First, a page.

It was this quote, tucked away in a lengthy Vox article about Chase's career, that got everyone worked up:
"We were in a tiny coffee shop, when, in the middle of a low-key chat about a writing problem I was having, I popped the question. Chase startled me by turning toward me and saying with sudden, explosive anger, “Why are we talking about this?” I answered, “I’m just curious.” And then, for whatever reason, he told me. [...]
He shook his head “no.” And he said simply, “No he isn’t.” That was all."
Something didn't sit right with me about the apparent clarification, perhaps because it was forced out of him, perhaps because he gave it so angrily - as if he was making it up just so the constant questioning would cease.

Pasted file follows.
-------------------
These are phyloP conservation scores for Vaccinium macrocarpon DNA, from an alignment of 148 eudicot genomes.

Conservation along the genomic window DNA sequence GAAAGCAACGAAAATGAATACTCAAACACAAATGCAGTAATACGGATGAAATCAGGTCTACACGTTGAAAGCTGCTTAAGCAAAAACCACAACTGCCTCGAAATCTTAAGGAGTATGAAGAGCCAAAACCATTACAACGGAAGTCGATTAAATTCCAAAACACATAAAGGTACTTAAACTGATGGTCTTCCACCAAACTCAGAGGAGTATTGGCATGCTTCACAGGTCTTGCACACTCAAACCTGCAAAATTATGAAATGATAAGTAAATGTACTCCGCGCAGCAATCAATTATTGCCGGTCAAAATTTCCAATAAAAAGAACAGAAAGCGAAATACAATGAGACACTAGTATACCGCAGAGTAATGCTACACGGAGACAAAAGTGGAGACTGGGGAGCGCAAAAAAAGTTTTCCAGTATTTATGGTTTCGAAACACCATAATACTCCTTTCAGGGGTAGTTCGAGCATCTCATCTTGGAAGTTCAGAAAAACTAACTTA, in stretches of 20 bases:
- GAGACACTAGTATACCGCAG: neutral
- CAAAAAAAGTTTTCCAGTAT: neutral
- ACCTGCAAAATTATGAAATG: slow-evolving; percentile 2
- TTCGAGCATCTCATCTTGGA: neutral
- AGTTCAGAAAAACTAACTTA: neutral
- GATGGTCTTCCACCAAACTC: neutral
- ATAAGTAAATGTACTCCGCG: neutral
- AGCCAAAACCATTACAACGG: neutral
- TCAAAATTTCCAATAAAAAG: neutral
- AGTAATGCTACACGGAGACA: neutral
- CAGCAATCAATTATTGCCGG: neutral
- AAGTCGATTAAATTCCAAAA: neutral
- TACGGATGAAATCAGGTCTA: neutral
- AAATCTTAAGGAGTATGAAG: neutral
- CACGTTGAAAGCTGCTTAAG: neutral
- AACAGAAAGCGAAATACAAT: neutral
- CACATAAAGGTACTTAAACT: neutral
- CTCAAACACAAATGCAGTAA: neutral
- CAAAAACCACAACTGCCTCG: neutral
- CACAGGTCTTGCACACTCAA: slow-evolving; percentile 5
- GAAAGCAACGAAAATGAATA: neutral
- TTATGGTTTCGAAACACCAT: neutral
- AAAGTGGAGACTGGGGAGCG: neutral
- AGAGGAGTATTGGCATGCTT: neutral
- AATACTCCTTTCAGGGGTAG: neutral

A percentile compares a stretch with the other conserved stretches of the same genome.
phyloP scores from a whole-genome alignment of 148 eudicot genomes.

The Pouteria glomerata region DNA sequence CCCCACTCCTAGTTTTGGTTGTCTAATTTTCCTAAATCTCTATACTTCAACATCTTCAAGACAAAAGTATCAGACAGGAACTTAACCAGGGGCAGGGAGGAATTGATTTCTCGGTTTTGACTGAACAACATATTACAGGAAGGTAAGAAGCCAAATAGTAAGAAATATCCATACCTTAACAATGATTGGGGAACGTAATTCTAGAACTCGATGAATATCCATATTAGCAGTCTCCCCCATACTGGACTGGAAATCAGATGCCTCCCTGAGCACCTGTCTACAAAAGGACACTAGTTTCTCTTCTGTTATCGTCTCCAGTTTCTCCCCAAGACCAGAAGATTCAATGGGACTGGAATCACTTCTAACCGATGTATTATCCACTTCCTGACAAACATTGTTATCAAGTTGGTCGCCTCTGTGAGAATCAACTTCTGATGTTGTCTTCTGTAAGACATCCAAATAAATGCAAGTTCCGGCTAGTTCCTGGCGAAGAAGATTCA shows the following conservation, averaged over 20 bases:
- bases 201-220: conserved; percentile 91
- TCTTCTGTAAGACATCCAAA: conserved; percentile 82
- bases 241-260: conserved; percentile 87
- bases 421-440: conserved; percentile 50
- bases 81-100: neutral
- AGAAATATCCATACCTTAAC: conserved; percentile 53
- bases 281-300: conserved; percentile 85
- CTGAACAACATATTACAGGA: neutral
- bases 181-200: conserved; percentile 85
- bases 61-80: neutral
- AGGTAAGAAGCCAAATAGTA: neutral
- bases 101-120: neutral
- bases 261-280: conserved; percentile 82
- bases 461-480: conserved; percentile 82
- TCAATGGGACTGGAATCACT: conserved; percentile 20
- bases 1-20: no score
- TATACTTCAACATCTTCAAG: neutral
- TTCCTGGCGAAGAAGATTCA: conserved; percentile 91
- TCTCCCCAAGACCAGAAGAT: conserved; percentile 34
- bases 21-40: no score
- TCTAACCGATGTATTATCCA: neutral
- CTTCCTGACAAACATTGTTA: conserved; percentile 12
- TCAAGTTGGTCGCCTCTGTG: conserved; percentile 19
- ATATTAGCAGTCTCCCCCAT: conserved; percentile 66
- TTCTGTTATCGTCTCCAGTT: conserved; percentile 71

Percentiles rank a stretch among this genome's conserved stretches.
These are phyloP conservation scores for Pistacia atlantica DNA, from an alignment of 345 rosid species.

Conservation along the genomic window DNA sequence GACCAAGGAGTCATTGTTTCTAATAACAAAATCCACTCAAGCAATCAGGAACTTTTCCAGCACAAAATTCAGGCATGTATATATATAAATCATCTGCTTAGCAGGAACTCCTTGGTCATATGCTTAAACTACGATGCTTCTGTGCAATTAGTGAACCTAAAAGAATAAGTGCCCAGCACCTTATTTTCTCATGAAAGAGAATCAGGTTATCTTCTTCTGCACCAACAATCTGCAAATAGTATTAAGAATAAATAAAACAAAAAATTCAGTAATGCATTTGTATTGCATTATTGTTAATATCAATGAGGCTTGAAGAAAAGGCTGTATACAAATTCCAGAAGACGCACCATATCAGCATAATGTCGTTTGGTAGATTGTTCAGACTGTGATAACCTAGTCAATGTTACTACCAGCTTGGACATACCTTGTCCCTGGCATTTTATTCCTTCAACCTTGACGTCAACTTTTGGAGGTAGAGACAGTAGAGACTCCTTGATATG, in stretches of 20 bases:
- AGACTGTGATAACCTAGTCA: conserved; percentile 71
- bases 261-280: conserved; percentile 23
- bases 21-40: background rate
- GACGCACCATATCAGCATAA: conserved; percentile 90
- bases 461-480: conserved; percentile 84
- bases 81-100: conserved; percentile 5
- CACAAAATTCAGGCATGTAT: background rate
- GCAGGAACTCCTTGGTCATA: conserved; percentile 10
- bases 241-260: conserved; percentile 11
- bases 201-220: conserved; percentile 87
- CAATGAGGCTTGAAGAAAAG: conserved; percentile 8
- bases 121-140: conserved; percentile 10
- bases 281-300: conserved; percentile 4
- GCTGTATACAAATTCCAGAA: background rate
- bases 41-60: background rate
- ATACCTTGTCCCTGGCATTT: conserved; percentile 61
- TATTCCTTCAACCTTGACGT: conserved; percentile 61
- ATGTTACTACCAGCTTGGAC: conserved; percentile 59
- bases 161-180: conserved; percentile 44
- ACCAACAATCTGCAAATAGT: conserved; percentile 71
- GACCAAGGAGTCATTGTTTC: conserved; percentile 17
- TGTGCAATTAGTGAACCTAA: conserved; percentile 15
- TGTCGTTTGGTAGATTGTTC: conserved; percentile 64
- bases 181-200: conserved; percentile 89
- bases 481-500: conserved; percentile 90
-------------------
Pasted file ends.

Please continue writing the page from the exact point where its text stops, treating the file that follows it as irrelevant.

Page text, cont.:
'Tony didn't die' the media instantly reported, but a day later Chase's publicist made this statement to Vulture:
"A journalist for Vox misconstrued what David Chase said in their interview. To simply quote David as saying," Tony Soprano is not dead," is inaccurate. There is a much larger context for that statement and as such, it is not true. As David Chase has said numerous times on the record, "Whether Tony Soprano is alive or dead is not the point." To continue to search for this answer is fruitless. The final scene of The Sopranos raises a spiritual question that has no right or wrong answer."
The explanation of course shouldn't even need to be made.
The whole point of the cut-to-black ending was to leave Tony both alive and dead, like Schrödinger's wise guy, trapped in a cycle of constantly looking over his shoulder and musing, as Bobby Bacala put it: "You probably don't even hear it when it happens, right?"
Hopefully we can now put the whole issue to bed, the same going for the fate of Breaking Bad's Walter White which was again thrown into question for no good reason this week.